Fluoropyrimidines (including 5-fluorouracil and its prodrug capecitabine) can cause serious adverse events related to a dihydropyrimidine dehydrogenase (DPD) deficiency, the enzyme involved in the degradation of 5-FU. This study reports the case of a patient treated with capecitabine at a standard dose (2000mg/m²/day) for a breast cancer relapse. Since she had originally well tolerated 5-FU administered as part of a FEC-100 regimen (500 mg/m² 15 min infusion), she was not considered DPD deficient. However, from the first cycle of treatment, the patient experienced serious adverse events, which were resolved by treatment discontinuation. Phenotypic and genotypic analysis revealed that the patient was partially deficient for DPD due to a DPYD gene mutation and consequently could not properly eliminate the molecule, thus exposing her to an increased risk of toxicity. A dose reduction of 50% allowed the patient to tolerate the treatment. The difference in tolerance between the two chemotherapy protocols (FEC-100 and capecitabine in continuous intake) may be explained by the dose-intensity of 5-FU, which is much higher in continuous treatment with capecitabine, leading to the saturation of DPD.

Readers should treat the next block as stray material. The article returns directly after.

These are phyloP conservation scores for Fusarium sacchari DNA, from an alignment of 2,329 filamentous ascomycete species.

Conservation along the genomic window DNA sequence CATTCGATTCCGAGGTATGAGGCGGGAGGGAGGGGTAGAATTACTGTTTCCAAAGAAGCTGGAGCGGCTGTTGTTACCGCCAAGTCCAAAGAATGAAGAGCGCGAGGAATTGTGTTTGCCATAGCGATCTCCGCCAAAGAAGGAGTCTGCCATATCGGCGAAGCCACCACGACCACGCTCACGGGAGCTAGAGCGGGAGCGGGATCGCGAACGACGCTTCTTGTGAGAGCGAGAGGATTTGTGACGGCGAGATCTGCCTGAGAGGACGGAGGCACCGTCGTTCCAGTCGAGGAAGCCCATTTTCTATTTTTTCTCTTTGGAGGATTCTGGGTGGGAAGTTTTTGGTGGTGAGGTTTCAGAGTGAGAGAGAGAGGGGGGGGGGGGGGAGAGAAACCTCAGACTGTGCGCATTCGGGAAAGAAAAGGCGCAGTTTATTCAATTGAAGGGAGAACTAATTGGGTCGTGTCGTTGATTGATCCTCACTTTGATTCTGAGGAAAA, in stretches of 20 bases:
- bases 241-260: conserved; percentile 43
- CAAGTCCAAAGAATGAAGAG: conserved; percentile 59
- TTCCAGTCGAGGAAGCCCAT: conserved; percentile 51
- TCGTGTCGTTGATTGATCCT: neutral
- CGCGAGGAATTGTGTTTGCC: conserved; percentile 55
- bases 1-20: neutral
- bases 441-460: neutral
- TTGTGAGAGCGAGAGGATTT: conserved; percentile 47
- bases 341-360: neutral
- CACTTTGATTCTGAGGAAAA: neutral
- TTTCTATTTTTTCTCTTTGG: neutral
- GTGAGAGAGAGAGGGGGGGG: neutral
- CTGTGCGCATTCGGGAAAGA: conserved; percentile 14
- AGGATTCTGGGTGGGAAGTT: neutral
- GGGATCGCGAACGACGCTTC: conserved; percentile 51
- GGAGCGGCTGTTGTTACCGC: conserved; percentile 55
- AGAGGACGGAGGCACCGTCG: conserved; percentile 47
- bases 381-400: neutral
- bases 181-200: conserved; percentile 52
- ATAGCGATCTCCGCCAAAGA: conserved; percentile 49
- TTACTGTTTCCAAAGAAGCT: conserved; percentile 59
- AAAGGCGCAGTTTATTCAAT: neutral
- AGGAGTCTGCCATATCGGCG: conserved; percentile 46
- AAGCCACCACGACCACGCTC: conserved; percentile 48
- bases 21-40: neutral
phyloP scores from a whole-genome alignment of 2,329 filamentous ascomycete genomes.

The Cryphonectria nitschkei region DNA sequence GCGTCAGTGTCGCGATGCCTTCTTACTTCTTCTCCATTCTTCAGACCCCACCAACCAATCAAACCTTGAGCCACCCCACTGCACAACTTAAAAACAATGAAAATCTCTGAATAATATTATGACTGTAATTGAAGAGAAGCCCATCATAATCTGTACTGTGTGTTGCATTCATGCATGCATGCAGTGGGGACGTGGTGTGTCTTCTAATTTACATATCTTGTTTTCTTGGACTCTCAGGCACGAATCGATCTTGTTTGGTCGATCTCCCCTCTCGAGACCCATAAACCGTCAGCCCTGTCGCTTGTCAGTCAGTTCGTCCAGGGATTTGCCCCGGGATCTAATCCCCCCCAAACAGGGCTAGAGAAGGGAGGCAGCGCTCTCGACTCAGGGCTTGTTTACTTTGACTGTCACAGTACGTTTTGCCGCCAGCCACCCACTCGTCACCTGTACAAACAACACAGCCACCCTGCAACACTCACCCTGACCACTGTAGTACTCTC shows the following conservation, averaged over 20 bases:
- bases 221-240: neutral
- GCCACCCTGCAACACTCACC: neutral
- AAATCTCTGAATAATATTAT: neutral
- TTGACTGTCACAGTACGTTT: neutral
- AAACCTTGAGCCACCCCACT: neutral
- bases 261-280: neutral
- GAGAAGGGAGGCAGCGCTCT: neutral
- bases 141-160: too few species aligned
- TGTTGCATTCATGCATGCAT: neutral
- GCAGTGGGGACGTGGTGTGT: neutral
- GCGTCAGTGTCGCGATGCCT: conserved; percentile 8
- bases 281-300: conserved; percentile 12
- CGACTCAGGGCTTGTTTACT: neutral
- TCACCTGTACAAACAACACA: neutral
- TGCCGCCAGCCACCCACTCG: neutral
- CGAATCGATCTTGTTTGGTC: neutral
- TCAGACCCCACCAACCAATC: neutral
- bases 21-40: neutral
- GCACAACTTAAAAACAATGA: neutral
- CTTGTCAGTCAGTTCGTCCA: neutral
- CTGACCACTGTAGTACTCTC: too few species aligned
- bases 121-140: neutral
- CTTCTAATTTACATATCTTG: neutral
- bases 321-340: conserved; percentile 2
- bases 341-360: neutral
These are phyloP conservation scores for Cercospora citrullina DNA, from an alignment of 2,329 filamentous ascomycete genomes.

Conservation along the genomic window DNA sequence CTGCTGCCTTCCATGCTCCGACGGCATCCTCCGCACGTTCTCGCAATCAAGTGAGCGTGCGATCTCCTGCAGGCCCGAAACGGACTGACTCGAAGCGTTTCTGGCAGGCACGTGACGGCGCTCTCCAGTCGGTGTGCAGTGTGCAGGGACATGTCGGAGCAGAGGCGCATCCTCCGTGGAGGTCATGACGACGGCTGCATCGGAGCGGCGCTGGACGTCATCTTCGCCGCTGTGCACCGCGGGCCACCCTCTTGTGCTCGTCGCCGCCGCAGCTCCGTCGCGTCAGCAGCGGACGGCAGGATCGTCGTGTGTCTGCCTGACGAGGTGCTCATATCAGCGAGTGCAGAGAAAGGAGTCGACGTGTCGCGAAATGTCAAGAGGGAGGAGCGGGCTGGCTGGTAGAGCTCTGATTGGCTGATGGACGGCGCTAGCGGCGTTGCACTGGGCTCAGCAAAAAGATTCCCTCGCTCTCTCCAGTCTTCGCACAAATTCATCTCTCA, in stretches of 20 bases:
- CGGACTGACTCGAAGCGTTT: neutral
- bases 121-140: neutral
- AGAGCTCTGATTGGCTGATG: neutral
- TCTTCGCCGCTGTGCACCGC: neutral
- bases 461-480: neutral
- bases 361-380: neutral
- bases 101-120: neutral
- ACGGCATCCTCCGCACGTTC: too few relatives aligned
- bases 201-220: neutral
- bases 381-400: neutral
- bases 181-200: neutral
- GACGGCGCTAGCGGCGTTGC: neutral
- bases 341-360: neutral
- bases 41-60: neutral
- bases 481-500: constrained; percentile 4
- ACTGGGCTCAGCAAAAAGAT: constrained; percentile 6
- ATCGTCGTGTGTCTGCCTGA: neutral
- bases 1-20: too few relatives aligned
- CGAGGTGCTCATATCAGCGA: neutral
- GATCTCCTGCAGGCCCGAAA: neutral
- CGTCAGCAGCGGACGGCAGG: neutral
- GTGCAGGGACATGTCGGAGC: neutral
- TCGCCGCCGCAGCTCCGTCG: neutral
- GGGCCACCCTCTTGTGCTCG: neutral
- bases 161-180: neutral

The case of this patient highlights the importance of evaluating DPD activity by a simple phenotypic testing in all patients who are to receive 5-fluorouracil or capecitabine including those who had already well-tolerated low-dose fluoropyrimidines. It emphasizes that dose reduction should be adapted to the dose-intensity of the regimen: the higher it is, the greater the dose reduction may be (for example in continuous capecitabine intake or FOLFOX/FOLFIRI for 5-FU versus short intravenous infusion of 5-FU).
Discover the published article :
Cancer Chemother Pharmacol. 2021 Feb 15.doi: 10.1007/s00280-021-04233-1. Online ahead of print.
Severe toxicity of capecitabine in a patient with DPD deficiency after a safe FEC-100 experience: why we should test DPD deficiency in all patients before high-dose fluoropyrimidines
Maud Maillard, Audrey Eche-Gass, Mony Ung, Aurélie Brice, Sabrina Marsili, Marion Montastruc, Florent Puisset, Fabienne Thomas
Key words :
- breast cancer
- DPD deficiency
Collaborations and thanks
- Service d’oncologie Médicale de l’Institut Claudius Regaud
- Laboratoire de Pharmacologie de l’Institut Claudius Regaud
- Equipe 14, DIAD Dose-Individualization of Anti-cancer Drugs, CRCT
Redaction of the article : Maud MAILLARD
Team 14 DIAD Dose-Individualization of Anti-cancer Drugs, CRCT
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